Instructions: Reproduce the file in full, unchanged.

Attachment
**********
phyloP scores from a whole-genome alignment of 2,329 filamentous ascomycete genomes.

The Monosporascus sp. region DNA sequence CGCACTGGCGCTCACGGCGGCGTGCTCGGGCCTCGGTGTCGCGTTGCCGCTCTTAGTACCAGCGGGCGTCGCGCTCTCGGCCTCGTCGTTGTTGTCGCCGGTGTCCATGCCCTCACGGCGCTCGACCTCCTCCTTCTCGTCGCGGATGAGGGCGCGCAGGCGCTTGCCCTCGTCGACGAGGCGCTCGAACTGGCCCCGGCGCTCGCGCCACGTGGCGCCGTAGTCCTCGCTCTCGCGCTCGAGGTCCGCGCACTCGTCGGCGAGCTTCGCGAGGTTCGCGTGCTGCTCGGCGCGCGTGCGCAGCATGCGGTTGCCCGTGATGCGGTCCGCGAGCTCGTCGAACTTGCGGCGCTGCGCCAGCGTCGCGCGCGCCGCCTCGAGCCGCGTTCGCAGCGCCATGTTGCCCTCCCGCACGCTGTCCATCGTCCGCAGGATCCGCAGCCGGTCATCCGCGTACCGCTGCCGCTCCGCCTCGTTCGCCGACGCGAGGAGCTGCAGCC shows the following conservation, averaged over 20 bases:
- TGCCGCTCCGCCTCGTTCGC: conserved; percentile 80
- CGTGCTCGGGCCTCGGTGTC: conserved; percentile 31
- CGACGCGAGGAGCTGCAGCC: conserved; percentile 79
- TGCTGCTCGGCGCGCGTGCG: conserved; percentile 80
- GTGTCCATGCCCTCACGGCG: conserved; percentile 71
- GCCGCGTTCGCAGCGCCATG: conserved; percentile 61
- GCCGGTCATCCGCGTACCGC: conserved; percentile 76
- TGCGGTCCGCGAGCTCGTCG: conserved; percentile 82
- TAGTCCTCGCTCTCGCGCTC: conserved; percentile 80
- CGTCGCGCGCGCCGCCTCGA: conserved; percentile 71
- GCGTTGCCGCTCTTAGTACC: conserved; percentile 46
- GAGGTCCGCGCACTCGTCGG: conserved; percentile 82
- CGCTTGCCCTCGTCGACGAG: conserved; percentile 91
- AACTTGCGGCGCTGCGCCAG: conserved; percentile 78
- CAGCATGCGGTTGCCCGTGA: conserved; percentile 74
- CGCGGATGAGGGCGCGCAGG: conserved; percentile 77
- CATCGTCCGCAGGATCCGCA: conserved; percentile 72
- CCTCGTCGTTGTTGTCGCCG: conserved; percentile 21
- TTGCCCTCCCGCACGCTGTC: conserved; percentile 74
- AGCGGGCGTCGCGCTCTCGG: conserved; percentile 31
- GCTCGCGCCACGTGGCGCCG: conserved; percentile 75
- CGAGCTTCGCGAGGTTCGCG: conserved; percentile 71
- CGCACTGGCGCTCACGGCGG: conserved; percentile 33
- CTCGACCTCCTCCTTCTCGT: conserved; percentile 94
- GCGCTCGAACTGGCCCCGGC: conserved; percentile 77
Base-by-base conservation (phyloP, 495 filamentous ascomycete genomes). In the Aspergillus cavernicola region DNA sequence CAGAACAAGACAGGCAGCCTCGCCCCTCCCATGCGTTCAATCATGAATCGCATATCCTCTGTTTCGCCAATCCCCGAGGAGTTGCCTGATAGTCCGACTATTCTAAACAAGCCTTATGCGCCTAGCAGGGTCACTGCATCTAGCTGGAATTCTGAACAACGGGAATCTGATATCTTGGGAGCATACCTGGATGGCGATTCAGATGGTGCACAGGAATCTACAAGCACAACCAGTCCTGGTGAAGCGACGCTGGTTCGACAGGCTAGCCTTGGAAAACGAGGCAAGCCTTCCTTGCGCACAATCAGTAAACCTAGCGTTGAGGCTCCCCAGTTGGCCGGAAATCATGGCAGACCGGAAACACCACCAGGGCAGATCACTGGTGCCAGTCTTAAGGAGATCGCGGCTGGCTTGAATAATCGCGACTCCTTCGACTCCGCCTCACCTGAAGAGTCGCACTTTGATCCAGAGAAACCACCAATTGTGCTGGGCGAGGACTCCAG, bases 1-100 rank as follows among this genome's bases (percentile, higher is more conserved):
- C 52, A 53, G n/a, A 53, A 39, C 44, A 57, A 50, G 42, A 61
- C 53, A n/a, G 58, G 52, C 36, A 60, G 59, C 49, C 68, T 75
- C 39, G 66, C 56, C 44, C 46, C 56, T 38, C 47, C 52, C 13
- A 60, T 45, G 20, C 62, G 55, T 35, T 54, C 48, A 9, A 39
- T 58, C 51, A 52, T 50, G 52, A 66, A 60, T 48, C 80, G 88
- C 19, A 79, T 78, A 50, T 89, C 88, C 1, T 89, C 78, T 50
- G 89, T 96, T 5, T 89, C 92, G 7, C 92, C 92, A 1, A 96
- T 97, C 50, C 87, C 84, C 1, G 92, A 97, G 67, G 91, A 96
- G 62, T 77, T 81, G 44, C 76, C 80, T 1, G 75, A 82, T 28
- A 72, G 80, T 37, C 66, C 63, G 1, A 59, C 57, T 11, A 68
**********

phyloP scores from a whole-genome alignment of 2,329 filamentous ascomycete genomes.

The Monosporascus sp. region DNA sequence CGCACTGGCGCTCACGGCGGCGTGCTCGGGCCTCGGTGTCGCGTTGCCGCTCTTAGTACCAGCGGGCGTCGCGCTCTCGGCCTCGTCGTTGTTGTCGCCGGTGTCCATGCCCTCACGGCGCTCGACCTCCTCCTTCTCGTCGCGGATGAGGGCGCGCAGGCGCTTGCCCTCGTCGACGAGGCGCTCGAACTGGCCCCGGCGCTCGCGCCACGTGGCGCCGTAGTCCTCGCTCTCGCGCTCGAGGTCCGCGCACTCGTCGGCGAGCTTCGCGAGGTTCGCGTGCTGCTCGGCGCGCGTGCGCAGCATGCGGTTGCCCGTGATGCGGTCCGCGAGCTCGTCGAACTTGCGGCGCTGCGCCAGCGTCGCGCGCGCCGCCTCGAGCCGCGTTCGCAGCGCCATGTTGCCCTCCCGCACGCTGTCCATCGTCCGCAGGATCCGCAGCCGGTCATCCGCGTACCGCTGCCGCTCCGCCTCGTTCGCCGACGCGAGGAGCTGCAGCC shows the following conservation, averaged over 20 bases:
- TGCCGCTCCGCCTCGTTCGC: conserved; percentile 80
- CGTGCTCGGGCCTCGGTGTC: conserved; percentile 31
- CGACGCGAGGAGCTGCAGCC: conserved; percentile 79
- TGCTGCTCGGCGCGCGTGCG: conserved; percentile 80
- GTGTCCATGCCCTCACGGCG: conserved; percentile 71
- GCCGCGTTCGCAGCGCCATG: conserved; percentile 61
- GCCGGTCATCCGCGTACCGC: conserved; percentile 76
- TGCGGTCCGCGAGCTCGTCG: conserved; percentile 82
- TAGTCCTCGCTCTCGCGCTC: conserved; percentile 80
- CGTCGCGCGCGCCGCCTCGA: conserved; percentile 71
- GCGTTGCCGCTCTTAGTACC: conserved; percentile 46
- GAGGTCCGCGCACTCGTCGG: conserved; percentile 82
- CGCTTGCCCTCGTCGACGAG: conserved; percentile 91
- AACTTGCGGCGCTGCGCCAG: conserved; percentile 78
- CAGCATGCGGTTGCCCGTGA: conserved; percentile 74
- CGCGGATGAGGGCGCGCAGG: conserved; percentile 77
- CATCGTCCGCAGGATCCGCA: conserved; percentile 72
- CCTCGTCGTTGTTGTCGCCG: conserved; percentile 21
- TTGCCCTCCCGCACGCTGTC: conserved; percentile 74
- AGCGGGCGTCGCGCTCTCGG: conserved; percentile 31
- GCTCGCGCCACGTGGCGCCG: conserved; percentile 75
- CGAGCTTCGCGAGGTTCGCG: conserved; percentile 71
- CGCACTGGCGCTCACGGCGG: conserved; percentile 33
- CTCGACCTCCTCCTTCTCGT: conserved; percentile 94
- GCGCTCGAACTGGCCCCGGC: conserved; percentile 77
Base-by-base conservation (phyloP, 495 filamentous ascomycete genomes). In the Aspergillus cavernicola region DNA sequence CAGAACAAGACAGGCAGCCTCGCCCCTCCCATGCGTTCAATCATGAATCGCATATCCTCTGTTTCGCCAATCCCCGAGGAGTTGCCTGATAGTCCGACTATTCTAAACAAGCCTTATGCGCCTAGCAGGGTCACTGCATCTAGCTGGAATTCTGAACAACGGGAATCTGATATCTTGGGAGCATACCTGGATGGCGATTCAGATGGTGCACAGGAATCTACAAGCACAACCAGTCCTGGTGAAGCGACGCTGGTTCGACAGGCTAGCCTTGGAAAACGAGGCAAGCCTTCCTTGCGCACAATCAGTAAACCTAGCGTTGAGGCTCCCCAGTTGGCCGGAAATCATGGCAGACCGGAAACACCACCAGGGCAGATCACTGGTGCCAGTCTTAAGGAGATCGCGGCTGGCTTGAATAATCGCGACTCCTTCGACTCCGCCTCACCTGAAGAGTCGCACTTTGATCCAGAGAAACCACCAATTGTGCTGGGCGAGGACTCCAG, bases 1-100 rank as follows among this genome's bases (percentile, higher is more conserved):
- C 52, A 53, G n/a, A 53, A 39, C 44, A 57, A 50, G 42, A 61
- C 53, A n/a, G 58, G 52, C 36, A 60, G 59, C 49, C 68, T 75
- C 39, G 66, C 56, C 44, C 46, C 56, T 38, C 47, C 52, C 13
- A 60, T 45, G 20, C 62, G 55, T 35, T 54, C 48, A 9, A 39
- T 58, C 51, A 52, T 50, G 52, A 66, A 60, T 48, C 80, G 88
- C 19, A 79, T 78, A 50, T 89, C 88, C 1, T 89, C 78, T 50
- G 89, T 96, T 5, T 89, C 92, G 7, C 92, C 92, A 1, A 96
- T 97, C 50, C 87, C 84, C 1, G 92, A 97, G 67, G 91, A 96
- G 62, T 77, T 81, G 44, C 76, C 80, T 1, G 75, A 82, T 28
- A 72, G 80, T 37, C 66, C 63, G 1, A 59, C 57, T 11, A 68